By Betsy Rothstein - 08/10/05 12:00 AM EDT
The top-50 list has been called many things, but this past week a reader wrote in to accuse the list of being racially unbalanced:
As a former congressional staffer who is black, I find it not terribly surprising that almost all of the names on The Hill’s recent 50 Most Beautiful list are stone-cut white males and waifish blond or brunette white women.
While some of the listed people are admittedly cute — cheers for Greta Hanson and Nicole Barnes, in particular — the list as a whole is reflective of Washington’s power structure and values. Much like a yearbook in a predominantly white school, the list features scant, if not perfunctory, inclusion of minorities.
Who decides beauty? How many of The Hill’s staffers who put together this list are black, or Hispanic, or Asian?
A respectable newspaper need not stick to serious subjects all of the time. However, when your paper purports to decide who is beautiful, and this is what you come up with, I find the result to be insightful, predictable and weak.
Las Vegas, Nev.
Editor’s note: Although the reader’s remarks are appreciated, they are surprising considering that 12 minority people were named to the list.
Another trusty reader wrote in to say, “I am embarrassed to say this, as I disagree with everything the NRA stands for (as does my boss), but the guys they have working there are hot. It would be one thing if just one of them looked good, but it makes it very hard to not like them when the whole office is hot. Just a thought for future consideration.”
Rep. Waters: fashionably late for floor votes
If there is one lawmaker who is known for her lateness when it comes to floor votes, it’s Rep. Maxine Waters (D-Calif.).
The lawmaker continually tries the patience of lawmakers who preside over the votes and notoriously comes rushing in beyond the last possible moment. “Maxine always runs in late,” a GOP lawmaker remarked, explaining that she then leaves even when there are more votes on the table.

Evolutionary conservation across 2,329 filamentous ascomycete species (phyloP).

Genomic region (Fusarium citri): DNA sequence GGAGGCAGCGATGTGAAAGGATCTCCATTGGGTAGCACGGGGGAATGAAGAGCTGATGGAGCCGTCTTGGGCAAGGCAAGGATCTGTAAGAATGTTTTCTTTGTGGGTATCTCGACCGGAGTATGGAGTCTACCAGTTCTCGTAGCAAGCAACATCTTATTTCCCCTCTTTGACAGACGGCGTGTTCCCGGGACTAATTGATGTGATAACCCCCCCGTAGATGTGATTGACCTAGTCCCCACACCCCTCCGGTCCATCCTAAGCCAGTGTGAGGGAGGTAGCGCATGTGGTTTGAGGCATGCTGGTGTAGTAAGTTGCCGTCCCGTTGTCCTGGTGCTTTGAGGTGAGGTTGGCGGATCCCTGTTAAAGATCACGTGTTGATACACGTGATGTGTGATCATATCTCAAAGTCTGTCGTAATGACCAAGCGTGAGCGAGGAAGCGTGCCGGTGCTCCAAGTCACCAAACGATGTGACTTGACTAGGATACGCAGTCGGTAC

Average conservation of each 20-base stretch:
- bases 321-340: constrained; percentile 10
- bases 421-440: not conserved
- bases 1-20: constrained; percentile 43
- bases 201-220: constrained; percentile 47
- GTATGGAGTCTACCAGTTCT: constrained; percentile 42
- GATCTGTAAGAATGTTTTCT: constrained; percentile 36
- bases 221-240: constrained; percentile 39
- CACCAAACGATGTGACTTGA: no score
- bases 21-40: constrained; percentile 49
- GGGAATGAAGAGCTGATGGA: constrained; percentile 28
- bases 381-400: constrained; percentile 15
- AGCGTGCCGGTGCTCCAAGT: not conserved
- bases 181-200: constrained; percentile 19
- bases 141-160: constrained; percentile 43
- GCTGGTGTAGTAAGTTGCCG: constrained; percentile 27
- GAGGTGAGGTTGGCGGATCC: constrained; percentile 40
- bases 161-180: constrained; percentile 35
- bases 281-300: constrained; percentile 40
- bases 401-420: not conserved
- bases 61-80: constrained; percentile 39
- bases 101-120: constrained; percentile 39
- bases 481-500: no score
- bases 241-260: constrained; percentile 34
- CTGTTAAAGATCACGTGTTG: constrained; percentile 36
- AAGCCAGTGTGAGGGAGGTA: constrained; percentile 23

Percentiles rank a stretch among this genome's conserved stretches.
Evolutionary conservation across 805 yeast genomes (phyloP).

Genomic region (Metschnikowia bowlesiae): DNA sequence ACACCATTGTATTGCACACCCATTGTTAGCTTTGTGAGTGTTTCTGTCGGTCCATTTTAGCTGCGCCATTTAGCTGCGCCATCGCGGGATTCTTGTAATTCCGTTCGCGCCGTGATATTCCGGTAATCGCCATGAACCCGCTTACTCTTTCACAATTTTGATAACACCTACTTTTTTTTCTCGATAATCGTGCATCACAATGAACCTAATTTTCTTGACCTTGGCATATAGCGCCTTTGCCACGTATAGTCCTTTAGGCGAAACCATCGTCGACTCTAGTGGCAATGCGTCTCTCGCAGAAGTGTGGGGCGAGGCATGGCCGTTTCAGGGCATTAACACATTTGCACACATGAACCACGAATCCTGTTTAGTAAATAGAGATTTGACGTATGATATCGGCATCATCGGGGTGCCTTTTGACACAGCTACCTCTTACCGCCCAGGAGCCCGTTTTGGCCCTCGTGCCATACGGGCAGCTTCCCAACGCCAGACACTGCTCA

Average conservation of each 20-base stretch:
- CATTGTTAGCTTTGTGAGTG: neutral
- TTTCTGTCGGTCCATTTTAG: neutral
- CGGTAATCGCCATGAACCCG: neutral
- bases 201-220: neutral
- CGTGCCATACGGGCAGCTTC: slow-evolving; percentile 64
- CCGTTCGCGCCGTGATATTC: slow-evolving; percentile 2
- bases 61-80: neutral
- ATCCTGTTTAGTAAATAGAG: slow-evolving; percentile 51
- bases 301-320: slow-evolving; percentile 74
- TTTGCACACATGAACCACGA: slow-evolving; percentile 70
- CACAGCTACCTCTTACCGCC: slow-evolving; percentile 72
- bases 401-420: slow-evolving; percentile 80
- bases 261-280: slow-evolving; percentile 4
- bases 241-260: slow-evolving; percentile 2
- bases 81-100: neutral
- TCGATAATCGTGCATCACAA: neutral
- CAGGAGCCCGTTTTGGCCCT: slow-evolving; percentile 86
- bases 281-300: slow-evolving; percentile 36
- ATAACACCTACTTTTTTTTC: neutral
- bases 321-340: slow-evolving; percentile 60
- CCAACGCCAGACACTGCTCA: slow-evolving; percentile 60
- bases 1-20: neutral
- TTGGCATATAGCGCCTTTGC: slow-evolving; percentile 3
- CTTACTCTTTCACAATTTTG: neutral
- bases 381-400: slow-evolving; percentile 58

Typically, the lawmaker explained, if the member is in the chamber then he or she has the right to vote. Holding colleagues up, however, with lateness is frowned upon.
A Capitol security employee confirmed Waters’s penchant for lateness: “All day, every day. Even if she’s on the floor! Every time — not one time, but every time.”
“She’s not here now, and I don’t have a comment,” said Mikael Moore, the office manager. Waters’s office has no press secretary at the moment.
Does Sen. Clinton have two left feet?
It was a slow, hot day for two Capitol Hill police officers with AK-47s who were recently stationed on the steps of the House side of the Capitol. They were commenting about Sen. Hillary Rodham Clinton’s (D-N.Y.) spill on the Senate steps about a month and a half ago.
The officers said Clinton slipped down three or four stairs, perhaps due to rain.
The officers, who would not offer their names, remarked that it would have been funny to be able to watch a replay of the spill, what with all the cameras around the Capitol.
“It would have been nice if we had it on tape,” one of the officers said, explaining that the senator’s security detail helped her up on her feet.
Clinton’s office had no comment on whether the senator is prone to such falls or whether this was a one-time occasion.
Sighting: Rep. Gephardt and wife at Chinese restaurant
Private life seems to be treating former Rep. Dick Gephardt (D-Mo.) just fine.
Gephardt was spotted last week dining at Washington D.C.’s gourmet Chinese eatery Meiwah (where former President Bill Clinton has been known to order takeout) with wife Jane and two young women, presumably his daughters. Gephardt was dressed casually, but not too casually, an ITK spy reported, mindful of the former minority leader’s button-down reputation.
Freshman congressman weds
Rep. Dan Boren (D-Okla.), 32, got married late last month in Norman, Okla., to Andrea Heupel, a sonographer.
The couple will reside in Muskogee. They have known each other for more than a year and met on a blind date.
As for more details, we’ll have to wait: “I’d ask the congressman, but he’s on honeymoon right now,” Boren spokesman Michael Allen said, adding that the happy newlyweds are honeymooning in Bora Bora. Ms. Heupel will take the congressman’s surname.
Crowley’s wife to deliver baby
Rep. Joseph Crowley (D-N.Y.) and his wife, Kasey, are expected to welcome their third child into the world today.
Kasey is scheduled to deliver by Caesarean birth in Arlington. The family splits its time between Queens, N.Y., and Arlington, Va.
While the couple have yet to decide on a name for the baby, they do know that the child will be a boy and have been tossing around a number of names.
The Crowleys already have two children, Kenzie, 4, and Cullen, 5.